Every cannabis connoisseur’s dream is about to come true, at least in Colorado. This week, legislators passed a bill that would let you smoke weed at dispensary-run locations. The only step left in making this giant leap in marijuana freedom is the governor’s approval.
Marijuana Tasting Rooms Could Become A Reality
Want to try sample some product before you commit or can’t wait to smoke your latest purchase?
We feel you, and so does the Colorado legislature. House Bill 1258 would mandate what they’re calling Marijuana Accessory Consumption Establishments. In simple terms, licensed dispensaries can apply for a permit that would allow customers to smoke marijuana in store-run locations.
This bill passed the Colorado Senate 40 to 25 yesterday. The final step in making this law is getting Colorado Governor John Hickenlooper’s signature.
Why Lawmakers Are Supporting This Bill
Around the country, Colorado is synonymous with marijuana. This means that people travel from far and wide to taste world-famous Colorado herb. As a result, cannabis has become big business for the state.
In 2016, Colorado’s dispensaries made $1.3 billion, and this number continues to go up. Last year, the state earned over $247,000,000 in tax revenue from cannabis alone. Not only is legalization good for tourists, but marijuana tourism is great for state funds.
And Colorado’s new legislation aims to keep it that way. Currently, tourists don’t have access to private homes cannabis-friendly accommodation. Since they can’t smoke in the dispensaries after making a purchase, and many come to Colorado explicitly for this purpose, they’re in a legal bind. As the law stands, non-Colorado residents who have bought legal marijuana are forced to break the public consumption law. You can receive a ticket, just as you would for drinking in public.
With this new bill, anyone would be able to smoke inside licensed marijuana tasting rooms. Representative Jovan Melton told the Denver Post, “This is a way so tourists aren’t consuming on the sidewalks, which was something that was never intended by Amendment 64.”
What You Cannot Do Under This New Legislation
This doesn’t mean that all of a sudden smoking anything anywhere is legal. You can only buy up to 10 mg THC to smoke or eat in edible form. As with alcohol, you cannot bring whatever you planned on consuming in-store home with you. Additionally, you cannot smoke your own marijuana in one of these locations, nor consume any liquor or food.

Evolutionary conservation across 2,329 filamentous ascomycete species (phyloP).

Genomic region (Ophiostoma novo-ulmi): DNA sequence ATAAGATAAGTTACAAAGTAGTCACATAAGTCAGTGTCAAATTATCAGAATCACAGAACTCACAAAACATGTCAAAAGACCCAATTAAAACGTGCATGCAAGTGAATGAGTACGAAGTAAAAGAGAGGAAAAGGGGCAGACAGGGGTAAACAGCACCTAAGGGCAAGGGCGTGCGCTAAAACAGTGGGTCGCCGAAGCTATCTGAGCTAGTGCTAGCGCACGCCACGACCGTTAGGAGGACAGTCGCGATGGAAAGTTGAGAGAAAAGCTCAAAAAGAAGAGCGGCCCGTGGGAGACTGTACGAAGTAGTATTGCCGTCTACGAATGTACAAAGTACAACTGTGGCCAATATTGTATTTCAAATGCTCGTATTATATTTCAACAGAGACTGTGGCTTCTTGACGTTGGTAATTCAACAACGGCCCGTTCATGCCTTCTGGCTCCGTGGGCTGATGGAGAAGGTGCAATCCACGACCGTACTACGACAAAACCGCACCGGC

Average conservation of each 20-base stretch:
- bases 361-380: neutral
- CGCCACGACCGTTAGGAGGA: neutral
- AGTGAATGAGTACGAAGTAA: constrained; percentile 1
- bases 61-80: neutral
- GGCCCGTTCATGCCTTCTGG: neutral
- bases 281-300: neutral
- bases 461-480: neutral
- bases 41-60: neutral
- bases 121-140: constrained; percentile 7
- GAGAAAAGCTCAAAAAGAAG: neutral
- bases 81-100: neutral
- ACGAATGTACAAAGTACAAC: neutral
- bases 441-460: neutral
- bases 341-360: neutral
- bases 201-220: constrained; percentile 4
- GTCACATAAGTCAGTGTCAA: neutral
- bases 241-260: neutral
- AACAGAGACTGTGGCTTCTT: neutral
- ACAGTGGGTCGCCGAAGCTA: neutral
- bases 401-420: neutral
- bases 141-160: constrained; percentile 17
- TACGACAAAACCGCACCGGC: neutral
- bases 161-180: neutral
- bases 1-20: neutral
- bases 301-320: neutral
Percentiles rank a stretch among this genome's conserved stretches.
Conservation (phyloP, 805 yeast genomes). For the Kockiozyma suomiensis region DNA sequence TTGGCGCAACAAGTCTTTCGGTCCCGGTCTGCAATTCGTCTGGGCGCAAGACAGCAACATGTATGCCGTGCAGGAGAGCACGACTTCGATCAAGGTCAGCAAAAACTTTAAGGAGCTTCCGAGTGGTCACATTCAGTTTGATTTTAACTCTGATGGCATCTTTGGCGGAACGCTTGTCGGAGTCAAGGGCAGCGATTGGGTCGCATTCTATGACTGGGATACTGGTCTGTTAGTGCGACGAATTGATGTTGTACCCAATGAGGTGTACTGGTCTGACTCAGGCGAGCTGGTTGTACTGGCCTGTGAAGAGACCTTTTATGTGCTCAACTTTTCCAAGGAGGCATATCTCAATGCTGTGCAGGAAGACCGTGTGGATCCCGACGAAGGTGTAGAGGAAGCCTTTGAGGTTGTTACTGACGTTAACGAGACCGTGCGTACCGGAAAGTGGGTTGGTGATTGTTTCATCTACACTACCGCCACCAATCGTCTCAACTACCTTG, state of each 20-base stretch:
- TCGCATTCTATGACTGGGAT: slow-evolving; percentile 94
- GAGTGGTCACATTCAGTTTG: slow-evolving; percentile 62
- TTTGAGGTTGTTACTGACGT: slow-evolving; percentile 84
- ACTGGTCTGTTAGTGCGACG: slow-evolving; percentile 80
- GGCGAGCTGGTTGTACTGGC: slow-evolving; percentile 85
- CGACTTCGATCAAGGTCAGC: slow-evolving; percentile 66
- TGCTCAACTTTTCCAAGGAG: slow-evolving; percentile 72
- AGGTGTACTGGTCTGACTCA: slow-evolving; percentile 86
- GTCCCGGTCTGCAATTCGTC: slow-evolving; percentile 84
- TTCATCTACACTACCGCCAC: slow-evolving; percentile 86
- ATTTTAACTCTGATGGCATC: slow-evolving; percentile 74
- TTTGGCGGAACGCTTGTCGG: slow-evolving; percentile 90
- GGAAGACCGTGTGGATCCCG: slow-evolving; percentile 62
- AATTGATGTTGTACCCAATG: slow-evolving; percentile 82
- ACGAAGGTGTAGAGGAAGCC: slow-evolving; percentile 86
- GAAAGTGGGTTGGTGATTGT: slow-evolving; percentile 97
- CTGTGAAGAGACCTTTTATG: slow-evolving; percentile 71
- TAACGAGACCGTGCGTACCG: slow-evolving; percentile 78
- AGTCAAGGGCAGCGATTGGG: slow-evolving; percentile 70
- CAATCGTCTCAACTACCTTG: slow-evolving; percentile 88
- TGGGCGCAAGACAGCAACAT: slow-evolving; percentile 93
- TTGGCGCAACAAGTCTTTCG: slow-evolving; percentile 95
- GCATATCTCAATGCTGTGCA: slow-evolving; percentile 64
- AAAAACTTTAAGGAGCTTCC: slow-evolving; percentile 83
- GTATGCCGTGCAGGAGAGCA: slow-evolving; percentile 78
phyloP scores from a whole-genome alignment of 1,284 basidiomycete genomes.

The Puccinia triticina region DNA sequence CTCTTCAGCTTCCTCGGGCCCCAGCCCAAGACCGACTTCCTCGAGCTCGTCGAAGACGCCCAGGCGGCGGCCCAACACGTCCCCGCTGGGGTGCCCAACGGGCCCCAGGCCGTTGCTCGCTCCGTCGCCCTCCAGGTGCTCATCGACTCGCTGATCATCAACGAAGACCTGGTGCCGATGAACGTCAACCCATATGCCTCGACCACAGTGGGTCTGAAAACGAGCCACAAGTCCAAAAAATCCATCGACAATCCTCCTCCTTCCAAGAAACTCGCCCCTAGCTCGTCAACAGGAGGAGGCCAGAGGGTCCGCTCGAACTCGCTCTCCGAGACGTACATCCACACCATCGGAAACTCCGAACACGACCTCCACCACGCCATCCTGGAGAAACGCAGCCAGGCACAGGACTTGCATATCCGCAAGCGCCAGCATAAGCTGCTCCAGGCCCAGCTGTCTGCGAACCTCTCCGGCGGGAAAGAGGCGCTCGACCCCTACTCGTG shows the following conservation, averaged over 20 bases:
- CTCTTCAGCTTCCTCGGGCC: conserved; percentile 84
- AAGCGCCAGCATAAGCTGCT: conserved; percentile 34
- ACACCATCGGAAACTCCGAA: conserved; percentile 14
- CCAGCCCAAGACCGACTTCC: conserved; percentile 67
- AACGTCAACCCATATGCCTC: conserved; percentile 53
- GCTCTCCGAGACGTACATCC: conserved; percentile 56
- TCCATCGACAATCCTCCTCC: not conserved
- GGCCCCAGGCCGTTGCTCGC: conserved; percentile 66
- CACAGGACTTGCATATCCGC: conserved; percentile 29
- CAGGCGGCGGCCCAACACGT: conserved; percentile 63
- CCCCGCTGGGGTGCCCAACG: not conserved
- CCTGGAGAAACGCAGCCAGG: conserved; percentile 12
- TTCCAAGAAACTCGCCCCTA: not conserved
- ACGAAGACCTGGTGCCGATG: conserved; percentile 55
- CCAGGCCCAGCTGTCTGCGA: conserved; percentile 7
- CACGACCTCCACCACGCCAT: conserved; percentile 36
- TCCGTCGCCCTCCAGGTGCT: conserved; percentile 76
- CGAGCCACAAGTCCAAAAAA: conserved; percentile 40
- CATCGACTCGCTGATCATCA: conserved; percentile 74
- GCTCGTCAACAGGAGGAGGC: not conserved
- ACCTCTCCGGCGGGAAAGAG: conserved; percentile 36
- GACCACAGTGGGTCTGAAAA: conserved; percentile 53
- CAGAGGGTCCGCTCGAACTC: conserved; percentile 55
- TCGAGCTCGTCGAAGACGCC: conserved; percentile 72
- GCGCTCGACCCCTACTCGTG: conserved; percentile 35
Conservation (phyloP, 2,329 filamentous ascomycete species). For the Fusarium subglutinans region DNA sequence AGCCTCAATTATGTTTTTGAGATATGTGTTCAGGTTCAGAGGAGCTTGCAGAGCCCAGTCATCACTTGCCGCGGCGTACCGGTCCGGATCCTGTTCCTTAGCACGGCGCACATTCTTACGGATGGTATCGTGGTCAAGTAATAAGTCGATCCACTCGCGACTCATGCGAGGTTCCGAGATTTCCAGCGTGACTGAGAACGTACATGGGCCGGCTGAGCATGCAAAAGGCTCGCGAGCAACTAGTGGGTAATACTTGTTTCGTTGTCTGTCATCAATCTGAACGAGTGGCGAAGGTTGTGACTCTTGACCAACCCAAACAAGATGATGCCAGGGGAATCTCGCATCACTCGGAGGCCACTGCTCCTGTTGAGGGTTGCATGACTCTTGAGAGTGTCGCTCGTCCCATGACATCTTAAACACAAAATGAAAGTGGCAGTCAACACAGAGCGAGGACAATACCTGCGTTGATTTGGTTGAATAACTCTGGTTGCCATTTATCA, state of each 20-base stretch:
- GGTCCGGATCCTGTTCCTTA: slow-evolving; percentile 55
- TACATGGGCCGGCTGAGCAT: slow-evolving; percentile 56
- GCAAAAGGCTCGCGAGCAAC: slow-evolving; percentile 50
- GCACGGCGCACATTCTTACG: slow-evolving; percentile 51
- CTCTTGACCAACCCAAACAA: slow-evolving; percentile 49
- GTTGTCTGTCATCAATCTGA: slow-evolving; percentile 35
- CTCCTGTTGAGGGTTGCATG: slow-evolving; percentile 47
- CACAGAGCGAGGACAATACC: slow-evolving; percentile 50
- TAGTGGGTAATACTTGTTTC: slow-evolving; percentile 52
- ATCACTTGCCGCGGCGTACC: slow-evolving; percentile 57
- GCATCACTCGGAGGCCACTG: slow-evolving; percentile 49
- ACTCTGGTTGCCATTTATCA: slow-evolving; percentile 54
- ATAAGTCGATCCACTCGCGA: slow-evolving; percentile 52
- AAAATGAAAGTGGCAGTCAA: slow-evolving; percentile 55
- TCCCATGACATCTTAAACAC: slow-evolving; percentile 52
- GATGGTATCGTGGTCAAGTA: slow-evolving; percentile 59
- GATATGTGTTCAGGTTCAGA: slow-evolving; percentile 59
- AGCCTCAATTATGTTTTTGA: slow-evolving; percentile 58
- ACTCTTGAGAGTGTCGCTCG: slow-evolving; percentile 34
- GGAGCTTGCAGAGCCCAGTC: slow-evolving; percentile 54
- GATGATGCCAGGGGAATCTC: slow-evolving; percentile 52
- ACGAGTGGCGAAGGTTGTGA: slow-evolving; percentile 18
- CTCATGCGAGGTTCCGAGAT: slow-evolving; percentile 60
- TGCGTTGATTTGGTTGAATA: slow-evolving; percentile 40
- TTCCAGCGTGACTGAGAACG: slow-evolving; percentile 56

There are a lot of rules for dispensaries hoping to open up one of these consumption spaces. The process of legally opening one of these businesses will vary depending on city or county laws. Like in California where some places have banned the sale of marijuana, local Colorado governments could, feasibly, prohibit tasting rooms.
And, unfortunately, they cannot offer you free product. Also, the smoking and store locations must be physically separate. Not everyone necessarily wants to get a contact high while shopping.
There Are Still Some Legislative Hurdles To Overcome
Not everyone is a fan of Colorado’s trailblazing legislation or the state’s move towards increasing marijuana freedom. For instance, those concerned with air quality and second-hand smoke continue to challenge Bill 1258.
Oppositional groups include the American Cancer Society Cancer Action Network and the American Lung Association. According to the Denver Post, these organizations plan on asking Governor Hickenlooper not to sign the bill.
Colorado’s reputation does not guarantee that they’ll pass this bill. Just look at how long it took for Denver to approve the city’s first weed lounge.
However, legislators are hopeful that the bill’s restrictive nature will work in its favor. Senator Steve Fenberg explained, ” I would say is pretty conservative. It’s actually pretty limited.”